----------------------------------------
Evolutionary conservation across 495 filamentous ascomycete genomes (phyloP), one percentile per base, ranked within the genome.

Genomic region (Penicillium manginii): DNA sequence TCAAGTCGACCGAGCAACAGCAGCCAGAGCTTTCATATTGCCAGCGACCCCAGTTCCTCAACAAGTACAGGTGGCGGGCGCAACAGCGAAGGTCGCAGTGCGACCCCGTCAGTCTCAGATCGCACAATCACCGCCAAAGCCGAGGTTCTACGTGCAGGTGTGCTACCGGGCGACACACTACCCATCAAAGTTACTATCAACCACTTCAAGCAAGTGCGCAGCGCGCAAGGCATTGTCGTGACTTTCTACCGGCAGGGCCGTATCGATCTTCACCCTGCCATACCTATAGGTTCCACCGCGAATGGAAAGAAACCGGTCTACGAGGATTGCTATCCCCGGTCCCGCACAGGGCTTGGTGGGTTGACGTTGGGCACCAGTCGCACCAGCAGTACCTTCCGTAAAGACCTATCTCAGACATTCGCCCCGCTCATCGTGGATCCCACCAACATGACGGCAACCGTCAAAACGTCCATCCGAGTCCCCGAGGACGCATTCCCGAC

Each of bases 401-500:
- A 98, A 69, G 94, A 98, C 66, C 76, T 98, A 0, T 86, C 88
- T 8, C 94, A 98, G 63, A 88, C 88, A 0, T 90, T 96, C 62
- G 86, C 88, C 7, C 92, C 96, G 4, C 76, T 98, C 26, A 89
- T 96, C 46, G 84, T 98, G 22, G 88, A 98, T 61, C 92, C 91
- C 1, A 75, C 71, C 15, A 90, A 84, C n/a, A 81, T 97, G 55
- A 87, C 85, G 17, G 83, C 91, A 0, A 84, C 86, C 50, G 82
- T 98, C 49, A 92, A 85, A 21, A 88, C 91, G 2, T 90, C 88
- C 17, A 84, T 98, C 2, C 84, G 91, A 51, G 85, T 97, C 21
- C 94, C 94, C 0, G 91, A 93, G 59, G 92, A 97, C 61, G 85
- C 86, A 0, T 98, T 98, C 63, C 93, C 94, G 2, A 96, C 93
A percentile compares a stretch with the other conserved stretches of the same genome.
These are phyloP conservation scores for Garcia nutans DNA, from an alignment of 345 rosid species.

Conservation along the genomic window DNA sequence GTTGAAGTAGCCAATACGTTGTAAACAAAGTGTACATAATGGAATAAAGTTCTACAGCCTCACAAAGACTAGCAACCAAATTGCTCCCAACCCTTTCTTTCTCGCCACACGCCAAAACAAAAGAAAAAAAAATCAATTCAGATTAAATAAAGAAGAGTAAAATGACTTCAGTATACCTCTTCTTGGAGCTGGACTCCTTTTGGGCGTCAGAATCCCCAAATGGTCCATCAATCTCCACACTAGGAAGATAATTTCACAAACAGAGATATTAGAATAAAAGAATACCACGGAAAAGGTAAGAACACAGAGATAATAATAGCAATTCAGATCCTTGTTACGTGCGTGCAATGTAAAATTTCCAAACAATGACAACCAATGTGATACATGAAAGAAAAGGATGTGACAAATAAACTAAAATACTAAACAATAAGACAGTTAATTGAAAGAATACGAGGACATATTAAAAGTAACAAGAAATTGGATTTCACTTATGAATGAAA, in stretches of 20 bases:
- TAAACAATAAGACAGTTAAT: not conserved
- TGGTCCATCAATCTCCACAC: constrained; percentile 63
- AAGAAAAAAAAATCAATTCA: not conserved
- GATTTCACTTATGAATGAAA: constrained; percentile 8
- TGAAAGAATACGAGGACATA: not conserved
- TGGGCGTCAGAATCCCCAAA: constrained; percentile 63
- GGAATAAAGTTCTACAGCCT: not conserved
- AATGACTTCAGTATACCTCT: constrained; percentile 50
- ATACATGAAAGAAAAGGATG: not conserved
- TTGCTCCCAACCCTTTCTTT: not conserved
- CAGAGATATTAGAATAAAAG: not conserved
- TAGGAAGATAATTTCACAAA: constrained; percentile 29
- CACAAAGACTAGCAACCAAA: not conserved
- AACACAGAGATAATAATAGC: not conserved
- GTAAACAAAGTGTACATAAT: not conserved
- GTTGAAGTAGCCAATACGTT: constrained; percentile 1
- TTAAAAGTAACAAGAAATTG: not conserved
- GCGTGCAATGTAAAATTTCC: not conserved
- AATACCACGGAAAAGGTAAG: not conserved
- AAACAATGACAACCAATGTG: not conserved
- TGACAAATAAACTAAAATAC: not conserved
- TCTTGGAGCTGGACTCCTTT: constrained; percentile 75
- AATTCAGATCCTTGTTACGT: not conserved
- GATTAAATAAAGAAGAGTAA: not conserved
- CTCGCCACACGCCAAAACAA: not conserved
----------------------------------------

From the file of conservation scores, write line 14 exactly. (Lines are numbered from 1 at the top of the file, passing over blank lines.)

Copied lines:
A percentile compares a stretch with the other conserved stretches of the same genome.